FOUR HORSES IN THE CORRAL: Meet your new Dallas Cowboys RB Rod Smith | RB Christine Michael brings power punch | RB Position Analysis | Boys Bye-Week Breakdown 2015
The running back position stands to look drastically different than it did just a month ago. Continue reading →
DALLAS COWBOYS OTA UPDATE: ‘Boys Big Balls | Meat on the Bone | Diggin Dallas’ Drones in Philly | No fear, Scandrick secure
Dallas Cowboys run drills using their big yellow ball, as seen here during OTA’s, at the team’s Valley Ranch practice facility in Irving, Texas. More on this later. Continue reading →
FIFTH-ROUNDER FRISKED IN FRISCO: Dallas Cowboys RB Joseph Randle arrested for shoplifting | NFL disciplinary action expected
Dallas Cowboys backup running back Joseph Randle was arrested last night (Monday) after Frisco police say he shoplifted a bottle of cologne and a pack of underwear from the Dillard’s at Stonebriar Mall. Continue reading →
The Dallas Cowboys look to take division lead over the Philadelphia Eagles this week.
Their Nemesis: Dwayne Harris
Dwayne Harris has only faced the Philadelphia Eagles three times in his career, but in those games, he has made more than his share of big plays. In games when the Eagles have kicked off in his direction, he has averaged over 35 yards per return.
For the 2013 season, Harris has returned nine kickoffs for an average of 34.7 yards per return. In 2013, the Eagles are ranked 31st in the league in kickoff coverage, allowing opponents an average of 28.8 yards per return.
Of the 36 kickoffs the Eagles have had this season, they have had 16 of them returned, so Harris should get opportunities to bring a ball back up the field to expand on that average. When the Eagles have punted the ball to Harris, he has an average of 14.2 yards per return, with a touchdown also to his credit – the one he scored in Philadelphia last November.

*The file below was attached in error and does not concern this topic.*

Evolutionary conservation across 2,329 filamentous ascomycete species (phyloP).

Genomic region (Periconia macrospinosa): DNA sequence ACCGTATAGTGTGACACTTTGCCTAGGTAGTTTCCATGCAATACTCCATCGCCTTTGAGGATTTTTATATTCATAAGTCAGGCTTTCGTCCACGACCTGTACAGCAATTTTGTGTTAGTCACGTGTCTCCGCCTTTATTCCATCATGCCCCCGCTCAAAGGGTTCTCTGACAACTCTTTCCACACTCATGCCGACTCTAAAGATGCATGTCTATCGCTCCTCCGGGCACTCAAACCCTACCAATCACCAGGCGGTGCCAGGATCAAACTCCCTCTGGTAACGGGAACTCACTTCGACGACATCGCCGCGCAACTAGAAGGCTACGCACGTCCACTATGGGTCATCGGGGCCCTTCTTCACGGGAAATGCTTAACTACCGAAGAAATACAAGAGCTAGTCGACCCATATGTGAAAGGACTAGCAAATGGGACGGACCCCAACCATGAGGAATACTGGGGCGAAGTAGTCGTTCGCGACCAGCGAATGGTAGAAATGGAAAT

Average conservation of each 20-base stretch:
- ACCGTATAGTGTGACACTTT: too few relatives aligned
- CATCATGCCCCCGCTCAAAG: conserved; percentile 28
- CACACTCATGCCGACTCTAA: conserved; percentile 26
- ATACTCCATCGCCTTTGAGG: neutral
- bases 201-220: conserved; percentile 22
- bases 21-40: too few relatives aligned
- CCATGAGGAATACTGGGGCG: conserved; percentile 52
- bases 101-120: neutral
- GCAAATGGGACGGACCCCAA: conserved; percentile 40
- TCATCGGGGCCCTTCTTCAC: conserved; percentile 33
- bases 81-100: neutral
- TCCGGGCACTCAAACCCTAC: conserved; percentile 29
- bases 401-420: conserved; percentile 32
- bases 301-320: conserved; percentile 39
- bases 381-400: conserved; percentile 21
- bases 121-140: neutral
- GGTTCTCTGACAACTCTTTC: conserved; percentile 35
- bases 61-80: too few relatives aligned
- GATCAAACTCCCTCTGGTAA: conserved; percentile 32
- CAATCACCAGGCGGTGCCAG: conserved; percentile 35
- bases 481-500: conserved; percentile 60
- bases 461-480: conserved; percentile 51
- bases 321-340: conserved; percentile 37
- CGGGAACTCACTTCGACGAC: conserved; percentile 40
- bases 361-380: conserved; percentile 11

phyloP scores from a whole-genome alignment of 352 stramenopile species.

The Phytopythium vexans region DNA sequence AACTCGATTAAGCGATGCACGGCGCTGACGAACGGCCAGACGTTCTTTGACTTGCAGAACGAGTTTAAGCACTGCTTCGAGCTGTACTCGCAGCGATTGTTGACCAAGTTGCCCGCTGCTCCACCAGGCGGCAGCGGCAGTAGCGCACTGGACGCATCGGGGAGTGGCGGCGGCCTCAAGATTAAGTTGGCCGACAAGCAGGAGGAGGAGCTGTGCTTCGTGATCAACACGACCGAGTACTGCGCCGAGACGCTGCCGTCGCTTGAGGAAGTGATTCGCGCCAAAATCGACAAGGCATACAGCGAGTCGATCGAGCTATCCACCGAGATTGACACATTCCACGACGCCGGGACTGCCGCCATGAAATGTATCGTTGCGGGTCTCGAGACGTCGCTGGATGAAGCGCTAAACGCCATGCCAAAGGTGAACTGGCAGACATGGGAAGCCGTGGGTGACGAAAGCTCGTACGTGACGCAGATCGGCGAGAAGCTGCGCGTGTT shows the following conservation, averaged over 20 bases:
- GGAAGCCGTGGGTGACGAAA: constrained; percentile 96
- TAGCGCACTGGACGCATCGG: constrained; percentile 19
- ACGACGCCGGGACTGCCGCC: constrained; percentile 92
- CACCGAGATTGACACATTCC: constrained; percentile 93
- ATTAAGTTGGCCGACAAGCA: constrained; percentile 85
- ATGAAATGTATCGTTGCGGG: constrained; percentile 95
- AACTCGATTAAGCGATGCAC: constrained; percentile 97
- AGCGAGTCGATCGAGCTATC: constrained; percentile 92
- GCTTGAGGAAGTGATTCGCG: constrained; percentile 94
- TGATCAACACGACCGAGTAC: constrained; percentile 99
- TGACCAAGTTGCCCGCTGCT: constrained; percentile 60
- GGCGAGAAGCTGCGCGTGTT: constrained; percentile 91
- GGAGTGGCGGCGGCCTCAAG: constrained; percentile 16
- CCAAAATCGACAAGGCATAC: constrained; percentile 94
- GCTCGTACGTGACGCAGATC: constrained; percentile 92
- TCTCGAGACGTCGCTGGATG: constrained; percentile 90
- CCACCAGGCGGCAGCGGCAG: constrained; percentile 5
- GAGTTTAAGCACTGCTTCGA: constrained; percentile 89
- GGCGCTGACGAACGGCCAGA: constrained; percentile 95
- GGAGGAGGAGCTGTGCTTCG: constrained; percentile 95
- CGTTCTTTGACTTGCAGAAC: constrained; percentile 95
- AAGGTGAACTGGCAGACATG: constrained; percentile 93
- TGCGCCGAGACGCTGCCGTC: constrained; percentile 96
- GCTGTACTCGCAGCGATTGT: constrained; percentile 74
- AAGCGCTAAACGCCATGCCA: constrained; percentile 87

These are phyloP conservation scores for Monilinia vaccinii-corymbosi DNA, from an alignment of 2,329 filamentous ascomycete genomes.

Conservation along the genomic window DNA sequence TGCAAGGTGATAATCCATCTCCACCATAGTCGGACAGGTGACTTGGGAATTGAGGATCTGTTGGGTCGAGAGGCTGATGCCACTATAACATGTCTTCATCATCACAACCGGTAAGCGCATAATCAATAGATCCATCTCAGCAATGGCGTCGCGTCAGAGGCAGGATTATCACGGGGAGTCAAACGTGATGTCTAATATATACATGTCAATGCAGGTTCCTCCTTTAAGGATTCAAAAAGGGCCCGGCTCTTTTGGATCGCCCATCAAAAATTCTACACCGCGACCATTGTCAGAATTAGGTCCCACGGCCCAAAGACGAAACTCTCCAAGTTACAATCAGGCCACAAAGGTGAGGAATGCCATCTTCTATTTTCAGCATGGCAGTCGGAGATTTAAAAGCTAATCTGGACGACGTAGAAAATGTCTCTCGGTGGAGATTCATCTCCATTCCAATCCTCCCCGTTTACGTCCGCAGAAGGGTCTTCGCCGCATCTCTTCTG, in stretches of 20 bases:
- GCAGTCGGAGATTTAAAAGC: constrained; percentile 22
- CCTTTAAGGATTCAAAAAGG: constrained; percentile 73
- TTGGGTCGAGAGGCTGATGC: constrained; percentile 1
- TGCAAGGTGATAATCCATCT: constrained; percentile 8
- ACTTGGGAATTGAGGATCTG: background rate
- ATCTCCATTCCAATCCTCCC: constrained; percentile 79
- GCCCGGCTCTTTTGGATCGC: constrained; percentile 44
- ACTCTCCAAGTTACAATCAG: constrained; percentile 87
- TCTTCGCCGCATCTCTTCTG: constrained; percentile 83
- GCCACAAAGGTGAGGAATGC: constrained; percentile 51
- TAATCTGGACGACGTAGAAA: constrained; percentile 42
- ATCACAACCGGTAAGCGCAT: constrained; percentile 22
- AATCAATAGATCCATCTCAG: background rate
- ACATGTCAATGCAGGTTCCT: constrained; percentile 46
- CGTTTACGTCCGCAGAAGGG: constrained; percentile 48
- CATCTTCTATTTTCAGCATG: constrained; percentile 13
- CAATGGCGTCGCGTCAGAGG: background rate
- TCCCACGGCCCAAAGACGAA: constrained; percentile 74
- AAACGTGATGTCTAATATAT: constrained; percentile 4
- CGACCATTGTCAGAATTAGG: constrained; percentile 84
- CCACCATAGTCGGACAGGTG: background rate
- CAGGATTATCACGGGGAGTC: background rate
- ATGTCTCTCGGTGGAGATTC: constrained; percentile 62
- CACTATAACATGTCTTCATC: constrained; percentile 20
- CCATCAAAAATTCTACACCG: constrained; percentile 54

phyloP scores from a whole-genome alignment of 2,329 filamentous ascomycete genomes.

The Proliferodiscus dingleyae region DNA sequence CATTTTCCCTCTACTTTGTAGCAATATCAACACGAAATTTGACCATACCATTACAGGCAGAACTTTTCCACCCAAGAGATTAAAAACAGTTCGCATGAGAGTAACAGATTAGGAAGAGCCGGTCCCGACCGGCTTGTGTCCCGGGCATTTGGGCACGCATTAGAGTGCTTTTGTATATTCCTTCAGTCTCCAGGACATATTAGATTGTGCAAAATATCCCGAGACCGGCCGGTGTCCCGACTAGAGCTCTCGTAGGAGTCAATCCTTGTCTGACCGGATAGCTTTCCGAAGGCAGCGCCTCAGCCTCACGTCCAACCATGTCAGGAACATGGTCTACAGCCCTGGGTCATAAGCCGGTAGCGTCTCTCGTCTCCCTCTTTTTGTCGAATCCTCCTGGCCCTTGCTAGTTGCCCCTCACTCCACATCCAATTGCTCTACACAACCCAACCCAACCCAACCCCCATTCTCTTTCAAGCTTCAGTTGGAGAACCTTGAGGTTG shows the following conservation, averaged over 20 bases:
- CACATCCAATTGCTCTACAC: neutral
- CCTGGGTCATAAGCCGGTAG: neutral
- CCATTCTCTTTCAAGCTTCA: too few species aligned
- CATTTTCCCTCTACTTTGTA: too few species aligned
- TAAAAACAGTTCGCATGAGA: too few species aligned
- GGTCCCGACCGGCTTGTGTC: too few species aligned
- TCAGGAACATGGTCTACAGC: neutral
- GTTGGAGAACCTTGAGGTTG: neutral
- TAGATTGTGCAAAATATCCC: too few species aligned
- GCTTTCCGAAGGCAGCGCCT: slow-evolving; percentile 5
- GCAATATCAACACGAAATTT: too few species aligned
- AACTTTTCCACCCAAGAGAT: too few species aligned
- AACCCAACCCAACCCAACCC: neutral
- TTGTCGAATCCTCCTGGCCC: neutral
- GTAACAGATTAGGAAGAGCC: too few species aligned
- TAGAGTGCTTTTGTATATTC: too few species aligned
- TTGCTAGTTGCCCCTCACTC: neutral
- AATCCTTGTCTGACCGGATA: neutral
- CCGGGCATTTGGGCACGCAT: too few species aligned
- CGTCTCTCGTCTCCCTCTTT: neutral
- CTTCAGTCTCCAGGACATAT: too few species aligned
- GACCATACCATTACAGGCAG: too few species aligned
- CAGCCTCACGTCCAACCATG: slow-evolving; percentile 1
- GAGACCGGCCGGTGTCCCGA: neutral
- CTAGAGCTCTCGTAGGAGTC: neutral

For this season, Harris has returned eight punts for an average of 23.6 yards and one touchdown, which he scored last week against the Redskins. With two teams as equally matched as the Cowboys and Eagles are, Dwayne Harris has proven in the past that he can in fact be a difference maker in a game.
Our Weapon: Orlando Scandrick
What Monte Kiffin and this defensive staff have shown the last two weeks is that they are not afraid to match their best corners on the opponent’s best threats. The way that DeSean Jackson has been playing this season, the Dallas Cowboys will need to match him with a corner that can play with quickness and straight line speed. Scandrick is that guy.
Where the Eagles might work their way around this is to try and keep Jackson out of the slot, which is where Scandrick does the majority of his work. Kiffin doesn’t have anyone that he trusts enough to take Scandrick out of that role.
Jackson is too quick for both Brandon Carr and Morris Claiborne, which presents a big problem when you match him on the outside. With Jackson, there is that fear that he can score from anywhere on the field, and that is why you need to match him with a player that has the ability to function under that pressure.
There has been little that has affected Scandrick this season. He has been the best player in the secondary. Orlando Scandrick also has faced DeSean Jackson enough in his career to understand how he needs to play him and that is very important when you are trying to match a player with this much talent.
Under Their Radar: Joseph Randle
Last week against the Redskins, rookie Joseph Randle saw his first NFL action as a running back in this league. This week against the Eagles, in a divisional game on the road, he will make his first start.
Randle had little time to prepare when DeMarco Murray left the game with a knee injury. During the week before the game, he might get one or two reps with the first offense while Murray takes the majority of the others.
As Randle prepares for this opportunity, he will be getting all the reps with the offense in practice, and to be honest, he will need every one of them. In reviewing the game, Randle did not appear nervous or out of his element, but this week should be much easier for him because of the extra work he is getting in practice.